In the case of nearby WDs, they occur nearby in binary system such as Procyon and Sirius A and B. For Sirius the relative position is problematic for stable planetary motion in A’s habitable zone; to a lesser extent in the Procyon system, but dicey. OTOH, the A stars would not represent as much of a problem to the stability of White Dwarf rings. As for building materials? TBD.

    • Geoffrey Hillend May 15, 2022, 16:15

      There certainly is iron ore on Mars. Impracticality also includes superfluousness and the amount of money, and time needed to build a world ring and a Dysons sphere. We could build huge space stations around Earth and Mars etc. with artificial gravity, space telescopes, etc. for a small fraction of the cost including putting bases on other planets in the solar system. Then there is interstellar travel. We could meet our energy needs with much less expense and time. We have not utilized much of the surface of our Earth with solar panels, but we will in the future. The blocking out of all Sunlight at one AU would put the rest of the solar system into a deep freeze. The world ring would not have that problem. We might be able to detect that ring’s reflection of sunlight, but a Dyson sphere system would be invisible.

      • Geoffrey Hillend May 16, 2022, 15:29

        A Dyson sphere might have an infra red spectrum depending on how hot they the ET’s wanted the backside to get.

  • Brett Bellmore May 15, 2022, 11:45

    Any successful civilization isn’t going to do just this, or just that. They’ll do this AND that. They’ll stay around their star of origin, AND they’ll go colonize nearby stars, AND they’ll colonize Kuiper belt objects and rogue planets. They’ll remain biological AND become disembodied intelligences. They’ll terraform planets to be suitable to their existing form, AND modify their form to be suitable to existing planets.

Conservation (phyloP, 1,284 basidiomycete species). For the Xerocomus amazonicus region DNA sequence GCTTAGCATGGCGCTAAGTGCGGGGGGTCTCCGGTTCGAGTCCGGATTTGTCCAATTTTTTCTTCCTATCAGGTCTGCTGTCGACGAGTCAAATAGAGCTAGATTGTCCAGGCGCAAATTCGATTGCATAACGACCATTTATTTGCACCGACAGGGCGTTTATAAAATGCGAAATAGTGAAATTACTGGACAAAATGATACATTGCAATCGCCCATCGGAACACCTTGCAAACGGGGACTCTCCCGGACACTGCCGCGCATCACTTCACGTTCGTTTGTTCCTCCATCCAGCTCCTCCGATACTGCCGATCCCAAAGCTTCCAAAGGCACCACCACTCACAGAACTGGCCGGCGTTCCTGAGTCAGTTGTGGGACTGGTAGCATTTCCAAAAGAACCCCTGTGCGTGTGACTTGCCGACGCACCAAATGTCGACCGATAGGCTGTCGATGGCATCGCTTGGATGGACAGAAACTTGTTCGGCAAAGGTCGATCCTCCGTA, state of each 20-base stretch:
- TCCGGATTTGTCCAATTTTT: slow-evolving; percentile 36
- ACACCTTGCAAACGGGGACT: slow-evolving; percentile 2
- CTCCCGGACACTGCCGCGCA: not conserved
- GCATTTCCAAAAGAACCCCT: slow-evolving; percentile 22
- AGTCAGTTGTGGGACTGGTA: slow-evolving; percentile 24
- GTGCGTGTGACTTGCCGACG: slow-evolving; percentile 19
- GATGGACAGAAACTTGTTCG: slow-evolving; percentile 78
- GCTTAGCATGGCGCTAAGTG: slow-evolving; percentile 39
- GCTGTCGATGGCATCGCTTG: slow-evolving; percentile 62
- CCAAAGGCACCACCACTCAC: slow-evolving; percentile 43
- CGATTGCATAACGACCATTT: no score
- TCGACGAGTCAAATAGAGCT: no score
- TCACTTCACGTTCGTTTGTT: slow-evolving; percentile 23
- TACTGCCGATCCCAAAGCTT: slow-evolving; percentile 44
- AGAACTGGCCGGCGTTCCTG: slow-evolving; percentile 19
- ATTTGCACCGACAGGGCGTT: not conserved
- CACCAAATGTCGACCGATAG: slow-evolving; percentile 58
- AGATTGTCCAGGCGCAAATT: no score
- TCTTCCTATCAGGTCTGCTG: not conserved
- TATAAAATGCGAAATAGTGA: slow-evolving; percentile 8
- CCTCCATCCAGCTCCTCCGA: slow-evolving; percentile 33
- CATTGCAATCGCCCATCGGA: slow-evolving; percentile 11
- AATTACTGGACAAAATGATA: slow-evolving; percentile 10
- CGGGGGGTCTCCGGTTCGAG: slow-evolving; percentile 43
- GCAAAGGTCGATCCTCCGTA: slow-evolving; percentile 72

They’ll branch out, IOW. Diversify. Successful species become clades.

    • Adam Crowl May 18, 2022, 5:28

      Hi Brett
      Exactly. My hope for our species is to spawn many, many minded beings of all sorts of forms, some post-biological but with fond memories of their meat-bag progenitors.

  • David Claughton May 16, 2022, 20:06

    As has been mentioned (probably numerous times) on this site, no-one could live on the inside of a Dyson sphere or ring since there would be no net gravity (even Niven was forced to address this in his later Ringworld books, adding artificial gravity generators IIRC).

    What interests me, is what about the exterior of a sphere or ring? I’m by no means any kind of expert so I’ll happily be corrected, but I am I right in thinking it is possible for someone standing there to experience some component of the star’s gravity?

    Not, certainly, in the case of a ring spinning at orbital speed, but then AIUI it’s not clear that this would be necessary for a ring or would help stabilize it. But a ring operating as a statite, either not spinning or spinning relatively slowly, might work. Such a structure would be held in place by light pressure, perhaps using large mirrors whose angle or reflectivity can be adjusted to correct for perturbations. And the lack of daylight could perhaps be addressed by having large windows that refract starlight into the atmosphere. A race living on the exterior surface would of course also benefit from the ultimate in underfloor heating!

    A sphere would be even more interesting, such a structure could spin at orbital speed at its equator (although any atmosphere would bleed off into space there – not ideal!) and experience an increasing component of the star’s gravity at all latitudes north and south of the equator. Though one imagines it would a bit windy to say the least!

    • Michael May 17, 2022, 7:58

      There is also a tube design in which the a tube rotates on itself simulating gravity in orbit around the Sun.

      • Alex Tolley May 17, 2022, 13:59

        The Stanford Torus design was felt to be better than teh tube for creating artificial gravity through rotation as it could rotate more slowly given the strength of the materials at the time and therefore reduce Coriolis effects.